2. Method

2.1. Experimental theory

For a particular angle of incidence, γ (see Fig. 1[link]), the corresponding X-ray diffraction pattern measured in asymmetric parallel geometry is a weighted sum of the diffraction data from all depths up to the maximum penetration depth. For a sample with varying linear absorption coefficient with depth, the observed X-ray diffraction intensity may be determined from (Luo & Tao, 1996[Luo, J. & Tao, K. (1996). Thin Solid Films, 279, 53-58.])

[I_{\rm obs} ({\gamma, \theta } )= A\int\limits_0^D {I({x,\theta })\exp \left [{ - \int\limits_0^x {\mu (x )\,{\rm d}x} \left({{1 \over {\sin \gamma }} + {1 \over {\sin ({2\theta - \gamma } )}}} \right)} \right]\,{\rm d}x}, \eqno(1)]

where Iobs(γ,θ) = observed diffraction data collected from a sample, I(x,θ) = diffraction data from a specific depth, x, within the sample which we wish to determine, μ(x) = linear absorption coefficient of the material at depth x within the sample. The factor A takes into account the geometry of the system and also includes other factors such as refraction.

[Figure 1]
Figure 1
Asymmetric Bragg geometry.

In this work, we do not consider the variation of μ with depth but solve in terms of the absorption depth X, where X = [\int_0^x {\mu (x )\,{\rm d}x}] and hence equation (1)[link] may be rewritten as

[I_{\rm obs} ({\gamma, \theta } ) = A\int\limits_0^D {I ({X,\theta } )\exp \left [{ - X\left({{1 \over {\sin \gamma }} + {1 \over {\sin ({2\theta - \gamma } )}}} \right)} \right]\,{\rm d}X}. \eqno(2)]

The upper limit of this integral equation, D, is the maximum depth of penetration over which analysis takes place, and in this work is defined as the point at which the beam intensity has fallen by 95% of the intensity of the incident beam. θ appears only as a parameter and (2)[Broadhurst, A., Rogers, K. D., Lowe, T. W. & Lane, D. W. (2004). Adv. X-ray Anal. 47. In the press.] needs to be solved at each θ considered.

For each θ, equation (1)[link] has the form of a standard Fredholm integral equation of the first kind (Franken, 1997[Franken, D. (1997). J. Aerosol Sci. 28, S275-S276.]; Riele, 1985[Riele, H. J. J. (1985). Comput. Phys. Commun. 36, 423-432.]; Weese, 1993[Weese, J. (1993). Comput. Phys. Commun. 77, 429-440.]):

[b(\gamma ) = \textstyle\int\limits_0^d {y(x )K({\gamma, x} )\,{\rm d}x}, \eqno(3)]

where b(γ) is the scaled observed data, y(x) is the unknown solution to the integral equation that we wish to determine. K(γ,x) is the kernel and characterizes the physical process considered. The equation is solved at each θ value. This form of integral equation may be found in many other areas of science, such as the measurement techniques used in aerosol science (Franken, 1997[Franken, D. (1997). J. Aerosol Sci. 28, S275-S276.]), and is similar to topographic reconstructions in medical imaging (Curry et al., 1990[Curry, T. S., Dowdey, J. E. & Murry, R. C. (1990). Christensen's Physics of Diagnostic Radiology. Philadelphia: Lea and Febiger.]). Fredholm integral equations of the first kind are ill conditioned (Baker et al., 1964[Baker, C. T. H., Fox, L., Mayers, D. F. & Wright, K. (1964). Comput. J. 7, 141-148.]) so small errors in b(γ) may cause large errors in y(x) (Hanna & Brown, 1991[Hanna, O. T. & Brown, L. F. (1991). Chem. Eng. Sci. 46, 2749-2753.]). Determination of y(x) is thus a mathematically ill-posed problem (Li et al., 1999[Li, B., Tao, K., Liu, X., Miao, W. & Luo, J. (1999). Thin Solid Films, 353, 56-61.]; Wu et al., 2002[Wu, H., Li, B., Miao, W., Liu, X. & Tao, K. (2002). Surf. Coatings Technol. 149, 198-205.]).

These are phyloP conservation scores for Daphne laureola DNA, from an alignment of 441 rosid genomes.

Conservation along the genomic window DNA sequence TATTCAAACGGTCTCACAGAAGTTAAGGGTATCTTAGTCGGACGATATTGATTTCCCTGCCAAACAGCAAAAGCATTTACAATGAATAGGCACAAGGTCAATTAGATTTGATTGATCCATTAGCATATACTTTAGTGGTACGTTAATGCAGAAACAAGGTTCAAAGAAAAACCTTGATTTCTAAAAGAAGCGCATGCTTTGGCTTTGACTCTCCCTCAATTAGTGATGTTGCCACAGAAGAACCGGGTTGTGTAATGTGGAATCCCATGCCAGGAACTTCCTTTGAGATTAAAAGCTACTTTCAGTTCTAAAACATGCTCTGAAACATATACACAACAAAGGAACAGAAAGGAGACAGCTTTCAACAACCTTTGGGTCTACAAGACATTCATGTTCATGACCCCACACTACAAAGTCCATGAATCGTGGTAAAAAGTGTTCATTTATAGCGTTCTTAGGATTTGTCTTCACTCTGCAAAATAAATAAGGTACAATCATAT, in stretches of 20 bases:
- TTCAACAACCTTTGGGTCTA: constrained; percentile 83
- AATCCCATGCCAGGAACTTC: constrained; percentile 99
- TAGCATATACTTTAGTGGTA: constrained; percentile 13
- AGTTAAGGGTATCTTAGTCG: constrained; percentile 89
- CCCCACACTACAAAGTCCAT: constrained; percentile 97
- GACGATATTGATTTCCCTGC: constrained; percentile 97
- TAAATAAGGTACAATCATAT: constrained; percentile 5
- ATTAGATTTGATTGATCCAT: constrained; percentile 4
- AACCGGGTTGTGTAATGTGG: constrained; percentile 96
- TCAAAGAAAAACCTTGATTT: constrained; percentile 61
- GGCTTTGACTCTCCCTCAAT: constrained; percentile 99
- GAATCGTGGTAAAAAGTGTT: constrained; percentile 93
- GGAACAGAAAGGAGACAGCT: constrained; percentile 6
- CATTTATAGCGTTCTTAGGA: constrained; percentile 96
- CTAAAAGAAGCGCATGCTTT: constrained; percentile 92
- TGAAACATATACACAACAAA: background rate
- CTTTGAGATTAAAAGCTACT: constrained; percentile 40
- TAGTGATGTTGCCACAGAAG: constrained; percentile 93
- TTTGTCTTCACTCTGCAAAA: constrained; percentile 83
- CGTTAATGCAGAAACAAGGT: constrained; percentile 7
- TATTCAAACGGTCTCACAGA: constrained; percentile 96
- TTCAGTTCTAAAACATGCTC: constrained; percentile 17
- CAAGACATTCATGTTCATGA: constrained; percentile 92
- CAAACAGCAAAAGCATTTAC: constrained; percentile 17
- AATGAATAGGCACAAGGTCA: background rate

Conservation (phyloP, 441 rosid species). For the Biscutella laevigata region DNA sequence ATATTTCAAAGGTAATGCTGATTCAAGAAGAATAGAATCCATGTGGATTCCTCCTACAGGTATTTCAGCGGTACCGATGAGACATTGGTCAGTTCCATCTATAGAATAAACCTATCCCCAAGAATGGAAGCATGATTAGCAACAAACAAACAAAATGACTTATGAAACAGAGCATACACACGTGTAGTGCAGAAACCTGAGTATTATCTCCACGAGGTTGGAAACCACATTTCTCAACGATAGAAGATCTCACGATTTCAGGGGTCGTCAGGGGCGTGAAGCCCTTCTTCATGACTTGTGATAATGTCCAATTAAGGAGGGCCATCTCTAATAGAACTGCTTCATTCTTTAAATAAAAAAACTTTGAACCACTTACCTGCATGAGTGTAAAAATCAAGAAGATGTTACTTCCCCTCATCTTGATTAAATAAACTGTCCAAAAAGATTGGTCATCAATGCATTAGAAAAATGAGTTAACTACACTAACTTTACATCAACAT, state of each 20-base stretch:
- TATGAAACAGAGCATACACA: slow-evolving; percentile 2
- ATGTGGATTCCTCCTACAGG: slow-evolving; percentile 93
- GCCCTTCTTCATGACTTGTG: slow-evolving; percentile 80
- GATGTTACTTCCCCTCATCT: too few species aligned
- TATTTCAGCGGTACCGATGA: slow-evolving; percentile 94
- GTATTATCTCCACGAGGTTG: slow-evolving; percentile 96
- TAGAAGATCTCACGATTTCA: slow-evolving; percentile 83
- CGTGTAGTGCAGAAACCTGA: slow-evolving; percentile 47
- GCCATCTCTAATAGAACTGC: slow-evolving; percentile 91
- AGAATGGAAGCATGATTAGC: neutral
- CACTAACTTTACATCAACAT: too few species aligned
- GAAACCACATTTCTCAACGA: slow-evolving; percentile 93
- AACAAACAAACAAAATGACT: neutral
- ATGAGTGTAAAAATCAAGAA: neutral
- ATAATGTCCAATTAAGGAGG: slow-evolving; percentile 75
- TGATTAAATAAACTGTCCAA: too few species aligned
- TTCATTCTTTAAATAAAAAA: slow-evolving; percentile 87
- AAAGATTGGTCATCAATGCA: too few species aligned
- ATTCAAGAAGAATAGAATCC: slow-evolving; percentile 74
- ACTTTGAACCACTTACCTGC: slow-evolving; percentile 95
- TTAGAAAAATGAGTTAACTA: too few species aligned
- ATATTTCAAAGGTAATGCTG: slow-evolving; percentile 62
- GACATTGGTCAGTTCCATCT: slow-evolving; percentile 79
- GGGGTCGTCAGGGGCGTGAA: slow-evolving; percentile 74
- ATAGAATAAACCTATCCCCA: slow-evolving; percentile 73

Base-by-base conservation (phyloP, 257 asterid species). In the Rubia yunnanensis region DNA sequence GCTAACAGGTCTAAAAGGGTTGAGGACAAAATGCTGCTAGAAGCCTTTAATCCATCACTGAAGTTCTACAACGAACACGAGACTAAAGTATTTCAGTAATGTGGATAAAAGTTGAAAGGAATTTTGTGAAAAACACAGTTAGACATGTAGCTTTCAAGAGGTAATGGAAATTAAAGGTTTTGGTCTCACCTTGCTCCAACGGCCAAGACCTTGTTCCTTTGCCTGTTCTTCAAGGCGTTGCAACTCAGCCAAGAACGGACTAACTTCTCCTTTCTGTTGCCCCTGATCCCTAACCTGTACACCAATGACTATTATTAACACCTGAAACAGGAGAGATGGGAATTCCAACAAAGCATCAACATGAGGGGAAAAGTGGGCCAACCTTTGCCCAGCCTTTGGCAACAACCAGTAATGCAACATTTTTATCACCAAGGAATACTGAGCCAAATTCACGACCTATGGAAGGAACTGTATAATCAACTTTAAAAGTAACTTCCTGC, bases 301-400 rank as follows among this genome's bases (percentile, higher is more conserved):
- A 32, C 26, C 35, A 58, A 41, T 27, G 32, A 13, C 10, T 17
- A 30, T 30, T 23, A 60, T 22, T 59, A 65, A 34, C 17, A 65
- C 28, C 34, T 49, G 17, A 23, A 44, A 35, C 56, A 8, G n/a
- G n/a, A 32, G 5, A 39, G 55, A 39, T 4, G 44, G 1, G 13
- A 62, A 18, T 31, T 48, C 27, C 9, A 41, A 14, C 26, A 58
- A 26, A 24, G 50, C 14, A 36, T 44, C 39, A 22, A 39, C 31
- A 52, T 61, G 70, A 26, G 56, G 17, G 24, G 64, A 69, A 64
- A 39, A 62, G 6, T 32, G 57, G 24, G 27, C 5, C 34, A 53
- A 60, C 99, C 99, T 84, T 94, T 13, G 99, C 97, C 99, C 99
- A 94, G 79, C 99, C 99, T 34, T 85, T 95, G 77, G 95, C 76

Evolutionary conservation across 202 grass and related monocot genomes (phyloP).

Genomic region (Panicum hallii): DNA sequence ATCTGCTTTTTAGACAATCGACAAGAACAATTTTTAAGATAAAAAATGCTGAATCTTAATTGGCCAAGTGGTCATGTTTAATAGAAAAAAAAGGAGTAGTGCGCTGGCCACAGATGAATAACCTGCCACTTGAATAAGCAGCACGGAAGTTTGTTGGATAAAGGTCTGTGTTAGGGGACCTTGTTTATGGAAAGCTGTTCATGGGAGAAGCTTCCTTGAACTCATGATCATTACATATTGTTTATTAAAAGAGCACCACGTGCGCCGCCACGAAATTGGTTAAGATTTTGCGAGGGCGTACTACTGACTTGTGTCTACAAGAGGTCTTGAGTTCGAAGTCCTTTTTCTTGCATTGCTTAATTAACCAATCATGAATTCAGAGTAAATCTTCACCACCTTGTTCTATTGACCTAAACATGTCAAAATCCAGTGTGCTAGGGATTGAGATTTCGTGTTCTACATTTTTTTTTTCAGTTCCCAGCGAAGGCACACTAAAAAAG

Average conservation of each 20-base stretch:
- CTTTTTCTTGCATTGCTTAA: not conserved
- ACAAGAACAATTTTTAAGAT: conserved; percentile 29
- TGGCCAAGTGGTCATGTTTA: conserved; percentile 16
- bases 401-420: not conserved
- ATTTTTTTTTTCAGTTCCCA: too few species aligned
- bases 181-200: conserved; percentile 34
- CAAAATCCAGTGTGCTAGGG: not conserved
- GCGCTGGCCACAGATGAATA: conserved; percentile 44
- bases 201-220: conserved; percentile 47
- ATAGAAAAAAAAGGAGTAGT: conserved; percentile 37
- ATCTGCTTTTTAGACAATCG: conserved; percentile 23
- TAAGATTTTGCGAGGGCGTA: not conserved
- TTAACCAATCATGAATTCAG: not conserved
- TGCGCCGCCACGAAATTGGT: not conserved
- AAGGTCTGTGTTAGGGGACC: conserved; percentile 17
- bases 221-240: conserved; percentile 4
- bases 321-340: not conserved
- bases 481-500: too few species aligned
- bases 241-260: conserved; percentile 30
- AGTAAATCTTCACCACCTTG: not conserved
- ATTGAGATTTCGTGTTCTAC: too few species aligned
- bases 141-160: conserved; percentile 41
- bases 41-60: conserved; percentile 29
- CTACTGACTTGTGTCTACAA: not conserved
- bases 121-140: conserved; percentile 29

Previously, it has been possible to modify equation (1)[link] to accommodate samples with preferred orientation (Li et al., 1999[Li, B., Tao, K., Liu, X., Miao, W. & Luo, J. (1999). Thin Solid Films, 353, 56-61.], 2000[Li, B., Tao, K., Liu, X., Miao, W., Feng, T., Yang, N. & Liu, B. (2000). Chin. Phys. 9, 284-289.]).

2.2. Solution method

In this work, we use numerical methods to find y at n discrete values of x: yi = y(xi) for i = 1, …, n.

In our previous work (Broadhurst et al., 2004[Broadhurst, A., Rogers, K. D., Lowe, T. W. & Lane, D. W. (2004). Adv. X-ray Anal. 47. In the press.]), the integral equation (3)[link] was discretized using Simpson's rule. Here, the integral equation has been discretized by representing the unknown yi as a sum of n Chebyshev polynomials, [\sum_{j = 1}^n {a_j T_j({x_i })}]. The collocation method is an improvement to quadrature as a smooth function is fitted to the solution points rather than a set of piecewise continuous functions. The aj are found using collocation to ensure that (3)[link] is satisfied at each of the m values of γ for which the data has been collected.

Over the range [0, d], the Chebyshev polynomials are defined as

[\eqalign{ & T_1 (x) = 1 \cr & T_2 (x ) = {{2x} \over d} - 1 \cr & T_{n + 1} (x ) = 2\left({{{2x} \over d} - 1} \right)T_n (x ) - T_{n - 1}(x ).} \eqno(4)]

The errors in the calculated yi can be minimized by choosing to collocate those values of x that correspond to the zeros of the nth Chebyshev polynomial, Tn. These are given by